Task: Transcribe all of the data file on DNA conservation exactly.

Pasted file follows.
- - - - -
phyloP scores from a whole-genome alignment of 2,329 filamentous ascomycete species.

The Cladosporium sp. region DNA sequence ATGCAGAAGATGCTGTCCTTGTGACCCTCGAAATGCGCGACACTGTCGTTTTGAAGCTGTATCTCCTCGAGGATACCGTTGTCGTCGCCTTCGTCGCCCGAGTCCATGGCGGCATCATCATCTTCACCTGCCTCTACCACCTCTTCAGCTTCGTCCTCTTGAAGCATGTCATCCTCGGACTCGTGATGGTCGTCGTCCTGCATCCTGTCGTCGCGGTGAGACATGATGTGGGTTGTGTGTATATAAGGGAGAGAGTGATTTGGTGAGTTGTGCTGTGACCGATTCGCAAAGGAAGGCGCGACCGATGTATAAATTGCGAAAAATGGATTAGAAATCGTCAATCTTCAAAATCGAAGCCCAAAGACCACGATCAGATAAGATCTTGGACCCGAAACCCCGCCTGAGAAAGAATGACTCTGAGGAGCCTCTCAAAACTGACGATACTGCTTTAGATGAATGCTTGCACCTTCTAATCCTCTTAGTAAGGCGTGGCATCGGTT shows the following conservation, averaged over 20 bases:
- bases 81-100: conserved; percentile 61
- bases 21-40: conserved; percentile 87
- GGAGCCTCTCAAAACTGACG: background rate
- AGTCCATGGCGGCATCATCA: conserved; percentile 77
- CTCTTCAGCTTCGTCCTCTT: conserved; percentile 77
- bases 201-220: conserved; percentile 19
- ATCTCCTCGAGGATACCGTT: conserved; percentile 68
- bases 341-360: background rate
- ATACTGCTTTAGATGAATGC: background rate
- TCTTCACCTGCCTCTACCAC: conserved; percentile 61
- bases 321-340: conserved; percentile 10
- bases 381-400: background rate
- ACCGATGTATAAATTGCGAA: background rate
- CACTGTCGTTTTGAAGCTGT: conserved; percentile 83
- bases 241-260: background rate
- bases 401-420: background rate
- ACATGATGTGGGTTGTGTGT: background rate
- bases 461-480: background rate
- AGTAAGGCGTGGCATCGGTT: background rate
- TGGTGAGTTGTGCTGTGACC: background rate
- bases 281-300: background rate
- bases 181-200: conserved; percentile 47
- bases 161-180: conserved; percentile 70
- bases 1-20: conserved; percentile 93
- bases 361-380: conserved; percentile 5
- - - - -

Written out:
phyloP scores from a whole-genome alignment of 2,329 filamentous ascomycete species.

The Cladosporium sp. region DNA sequence ATGCAGAAGATGCTGTCCTTGTGACCCTCGAAATGCGCGACACTGTCGTTTTGAAGCTGTATCTCCTCGAGGATACCGTTGTCGTCGCCTTCGTCGCCCGAGTCCATGGCGGCATCATCATCTTCACCTGCCTCTACCACCTCTTCAGCTTCGTCCTCTTGAAGCATGTCATCCTCGGACTCGTGATGGTCGTCGTCCTGCATCCTGTCGTCGCGGTGAGACATGATGTGGGTTGTGTGTATATAAGGGAGAGAGTGATTTGGTGAGTTGTGCTGTGACCGATTCGCAAAGGAAGGCGCGACCGATGTATAAATTGCGAAAAATGGATTAGAAATCGTCAATCTTCAAAATCGAAGCCCAAAGACCACGATCAGATAAGATCTTGGACCCGAAACCCCGCCTGAGAAAGAATGACTCTGAGGAGCCTCTCAAAACTGACGATACTGCTTTAGATGAATGCTTGCACCTTCTAATCCTCTTAGTAAGGCGTGGCATCGGTT shows the following conservation, averaged over 20 bases:
- bases 81-100: conserved; percentile 61
- bases 21-40: conserved; percentile 87
- GGAGCCTCTCAAAACTGACG: background rate
- AGTCCATGGCGGCATCATCA: conserved; percentile 77
- CTCTTCAGCTTCGTCCTCTT: conserved; percentile 77
- bases 201-220: conserved; percentile 19
- ATCTCCTCGAGGATACCGTT: conserved; percentile 68
- bases 341-360: background rate
- ATACTGCTTTAGATGAATGC: background rate
- TCTTCACCTGCCTCTACCAC: conserved; percentile 61
- bases 321-340: conserved; percentile 10
- bases 381-400: background rate
- ACCGATGTATAAATTGCGAA: background rate
- CACTGTCGTTTTGAAGCTGT: conserved; percentile 83
- bases 241-260: background rate
- bases 401-420: background rate
- ACATGATGTGGGTTGTGTGT: background rate
- bases 461-480: background rate
- AGTAAGGCGTGGCATCGGTT: background rate
- TGGTGAGTTGTGCTGTGACC: background rate
- bases 281-300: background rate
- bases 181-200: conserved; percentile 47
- bases 161-180: conserved; percentile 70
- bases 1-20: conserved; percentile 93
- bases 361-380: conserved; percentile 5